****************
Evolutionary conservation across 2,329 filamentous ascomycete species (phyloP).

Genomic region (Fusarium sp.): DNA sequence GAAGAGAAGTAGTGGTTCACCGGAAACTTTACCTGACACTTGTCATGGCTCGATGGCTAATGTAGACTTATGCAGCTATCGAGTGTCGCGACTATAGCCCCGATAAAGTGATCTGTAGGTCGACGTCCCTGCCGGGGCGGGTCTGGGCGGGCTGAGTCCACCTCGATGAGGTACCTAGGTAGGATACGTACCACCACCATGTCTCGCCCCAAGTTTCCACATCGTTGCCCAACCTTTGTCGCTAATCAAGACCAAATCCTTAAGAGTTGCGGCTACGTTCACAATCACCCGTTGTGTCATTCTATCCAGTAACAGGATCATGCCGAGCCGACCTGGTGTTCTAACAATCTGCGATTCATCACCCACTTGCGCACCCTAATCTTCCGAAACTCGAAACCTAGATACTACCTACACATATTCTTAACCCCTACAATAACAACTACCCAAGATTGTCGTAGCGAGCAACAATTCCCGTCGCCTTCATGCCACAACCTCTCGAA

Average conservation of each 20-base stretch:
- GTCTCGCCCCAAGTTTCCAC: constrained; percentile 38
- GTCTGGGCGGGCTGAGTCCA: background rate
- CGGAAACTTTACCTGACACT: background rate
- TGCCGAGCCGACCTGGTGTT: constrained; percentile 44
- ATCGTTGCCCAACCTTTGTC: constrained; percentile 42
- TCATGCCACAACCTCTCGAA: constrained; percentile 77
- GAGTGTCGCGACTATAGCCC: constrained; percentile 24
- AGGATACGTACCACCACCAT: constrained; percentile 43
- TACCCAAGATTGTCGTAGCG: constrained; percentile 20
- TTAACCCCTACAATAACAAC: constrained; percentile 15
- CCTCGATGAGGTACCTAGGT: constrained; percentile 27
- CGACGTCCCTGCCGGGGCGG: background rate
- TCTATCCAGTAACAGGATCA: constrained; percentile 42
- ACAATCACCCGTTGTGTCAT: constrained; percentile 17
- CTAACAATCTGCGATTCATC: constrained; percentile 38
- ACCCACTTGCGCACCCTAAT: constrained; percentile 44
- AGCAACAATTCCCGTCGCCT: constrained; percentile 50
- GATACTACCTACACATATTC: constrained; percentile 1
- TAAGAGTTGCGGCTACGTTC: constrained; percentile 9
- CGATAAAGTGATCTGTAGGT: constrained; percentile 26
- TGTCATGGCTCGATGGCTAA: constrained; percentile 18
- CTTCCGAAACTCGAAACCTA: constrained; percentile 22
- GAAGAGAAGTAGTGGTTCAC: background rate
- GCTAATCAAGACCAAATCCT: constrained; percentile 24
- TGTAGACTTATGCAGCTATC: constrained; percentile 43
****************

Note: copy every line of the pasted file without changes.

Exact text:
Evolutionary conservation across 2,329 filamentous ascomycete species (phyloP).

Genomic region (Fusarium sp.): DNA sequence GAAGAGAAGTAGTGGTTCACCGGAAACTTTACCTGACACTTGTCATGGCTCGATGGCTAATGTAGACTTATGCAGCTATCGAGTGTCGCGACTATAGCCCCGATAAAGTGATCTGTAGGTCGACGTCCCTGCCGGGGCGGGTCTGGGCGGGCTGAGTCCACCTCGATGAGGTACCTAGGTAGGATACGTACCACCACCATGTCTCGCCCCAAGTTTCCACATCGTTGCCCAACCTTTGTCGCTAATCAAGACCAAATCCTTAAGAGTTGCGGCTACGTTCACAATCACCCGTTGTGTCATTCTATCCAGTAACAGGATCATGCCGAGCCGACCTGGTGTTCTAACAATCTGCGATTCATCACCCACTTGCGCACCCTAATCTTCCGAAACTCGAAACCTAGATACTACCTACACATATTCTTAACCCCTACAATAACAACTACCCAAGATTGTCGTAGCGAGCAACAATTCCCGTCGCCTTCATGCCACAACCTCTCGAA

Average conservation of each 20-base stretch:
- GTCTCGCCCCAAGTTTCCAC: constrained; percentile 38
- GTCTGGGCGGGCTGAGTCCA: background rate
- CGGAAACTTTACCTGACACT: background rate
- TGCCGAGCCGACCTGGTGTT: constrained; percentile 44
- ATCGTTGCCCAACCTTTGTC: constrained; percentile 42
- TCATGCCACAACCTCTCGAA: constrained; percentile 77
- GAGTGTCGCGACTATAGCCC: constrained; percentile 24
- AGGATACGTACCACCACCAT: constrained; percentile 43
- TACCCAAGATTGTCGTAGCG: constrained; percentile 20
- TTAACCCCTACAATAACAAC: constrained; percentile 15
- CCTCGATGAGGTACCTAGGT: constrained; percentile 27
- CGACGTCCCTGCCGGGGCGG: background rate
- TCTATCCAGTAACAGGATCA: constrained; percentile 42
- ACAATCACCCGTTGTGTCAT: constrained; percentile 17
- CTAACAATCTGCGATTCATC: constrained; percentile 38
- ACCCACTTGCGCACCCTAAT: constrained; percentile 44
- AGCAACAATTCCCGTCGCCT: constrained; percentile 50
- GATACTACCTACACATATTC: constrained; percentile 1
- TAAGAGTTGCGGCTACGTTC: constrained; percentile 9
- CGATAAAGTGATCTGTAGGT: constrained; percentile 26
- TGTCATGGCTCGATGGCTAA: constrained; percentile 18
- CTTCCGAAACTCGAAACCTA: constrained; percentile 22
- GAAGAGAAGTAGTGGTTCAC: background rate
- GCTAATCAAGACCAAATCCT: constrained; percentile 24
- TGTAGACTTATGCAGCTATC: constrained; percentile 43